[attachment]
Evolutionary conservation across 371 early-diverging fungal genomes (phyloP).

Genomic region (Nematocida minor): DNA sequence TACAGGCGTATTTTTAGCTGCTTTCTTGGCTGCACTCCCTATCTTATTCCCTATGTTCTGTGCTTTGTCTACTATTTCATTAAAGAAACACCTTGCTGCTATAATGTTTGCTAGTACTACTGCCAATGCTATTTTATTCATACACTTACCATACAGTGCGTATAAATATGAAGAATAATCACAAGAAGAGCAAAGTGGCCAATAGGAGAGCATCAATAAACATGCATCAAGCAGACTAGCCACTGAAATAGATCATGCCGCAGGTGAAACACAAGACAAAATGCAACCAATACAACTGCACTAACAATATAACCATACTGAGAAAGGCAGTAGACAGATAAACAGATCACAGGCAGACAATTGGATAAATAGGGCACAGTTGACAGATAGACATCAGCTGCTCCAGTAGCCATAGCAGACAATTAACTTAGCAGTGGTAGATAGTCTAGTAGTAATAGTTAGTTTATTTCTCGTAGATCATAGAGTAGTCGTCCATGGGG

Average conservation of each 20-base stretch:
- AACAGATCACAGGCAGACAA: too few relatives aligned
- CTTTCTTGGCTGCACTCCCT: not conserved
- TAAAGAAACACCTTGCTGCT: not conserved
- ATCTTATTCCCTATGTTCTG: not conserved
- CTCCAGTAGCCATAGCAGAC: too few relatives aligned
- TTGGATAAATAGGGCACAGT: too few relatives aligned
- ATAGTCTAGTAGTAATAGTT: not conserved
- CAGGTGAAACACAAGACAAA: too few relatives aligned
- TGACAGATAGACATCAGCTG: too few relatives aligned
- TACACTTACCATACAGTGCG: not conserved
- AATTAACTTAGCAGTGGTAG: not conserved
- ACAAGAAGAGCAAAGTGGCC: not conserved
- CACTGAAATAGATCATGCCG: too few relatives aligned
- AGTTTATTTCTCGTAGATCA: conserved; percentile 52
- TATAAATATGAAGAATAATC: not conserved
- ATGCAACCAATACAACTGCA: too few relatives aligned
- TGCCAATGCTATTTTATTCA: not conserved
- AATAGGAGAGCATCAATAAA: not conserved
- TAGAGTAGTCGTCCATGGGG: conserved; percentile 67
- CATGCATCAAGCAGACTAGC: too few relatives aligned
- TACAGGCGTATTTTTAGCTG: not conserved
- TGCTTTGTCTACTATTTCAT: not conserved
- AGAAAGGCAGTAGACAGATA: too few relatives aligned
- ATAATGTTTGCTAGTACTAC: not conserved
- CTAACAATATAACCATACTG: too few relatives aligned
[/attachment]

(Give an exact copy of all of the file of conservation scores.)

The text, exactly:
Evolutionary conservation across 371 early-diverging fungal genomes (phyloP).

Genomic region (Nematocida minor): DNA sequence TACAGGCGTATTTTTAGCTGCTTTCTTGGCTGCACTCCCTATCTTATTCCCTATGTTCTGTGCTTTGTCTACTATTTCATTAAAGAAACACCTTGCTGCTATAATGTTTGCTAGTACTACTGCCAATGCTATTTTATTCATACACTTACCATACAGTGCGTATAAATATGAAGAATAATCACAAGAAGAGCAAAGTGGCCAATAGGAGAGCATCAATAAACATGCATCAAGCAGACTAGCCACTGAAATAGATCATGCCGCAGGTGAAACACAAGACAAAATGCAACCAATACAACTGCACTAACAATATAACCATACTGAGAAAGGCAGTAGACAGATAAACAGATCACAGGCAGACAATTGGATAAATAGGGCACAGTTGACAGATAGACATCAGCTGCTCCAGTAGCCATAGCAGACAATTAACTTAGCAGTGGTAGATAGTCTAGTAGTAATAGTTAGTTTATTTCTCGTAGATCATAGAGTAGTCGTCCATGGGG

Average conservation of each 20-base stretch:
- AACAGATCACAGGCAGACAA: too few relatives aligned
- CTTTCTTGGCTGCACTCCCT: not conserved
- TAAAGAAACACCTTGCTGCT: not conserved
- ATCTTATTCCCTATGTTCTG: not conserved
- CTCCAGTAGCCATAGCAGAC: too few relatives aligned
- TTGGATAAATAGGGCACAGT: too few relatives aligned
- ATAGTCTAGTAGTAATAGTT: not conserved
- CAGGTGAAACACAAGACAAA: too few relatives aligned
- TGACAGATAGACATCAGCTG: too few relatives aligned
- TACACTTACCATACAGTGCG: not conserved
- AATTAACTTAGCAGTGGTAG: not conserved
- ACAAGAAGAGCAAAGTGGCC: not conserved
- CACTGAAATAGATCATGCCG: too few relatives aligned
- AGTTTATTTCTCGTAGATCA: conserved; percentile 52
- TATAAATATGAAGAATAATC: not conserved
- ATGCAACCAATACAACTGCA: too few relatives aligned
- TGCCAATGCTATTTTATTCA: not conserved
- AATAGGAGAGCATCAATAAA: not conserved
- TAGAGTAGTCGTCCATGGGG: conserved; percentile 67
- CATGCATCAAGCAGACTAGC: too few relatives aligned
- TACAGGCGTATTTTTAGCTG: not conserved
- TGCTTTGTCTACTATTTCAT: not conserved
- AGAAAGGCAGTAGACAGATA: too few relatives aligned
- ATAATGTTTGCTAGTACTAC: not conserved
- CTAACAATATAACCATACTG: too few relatives aligned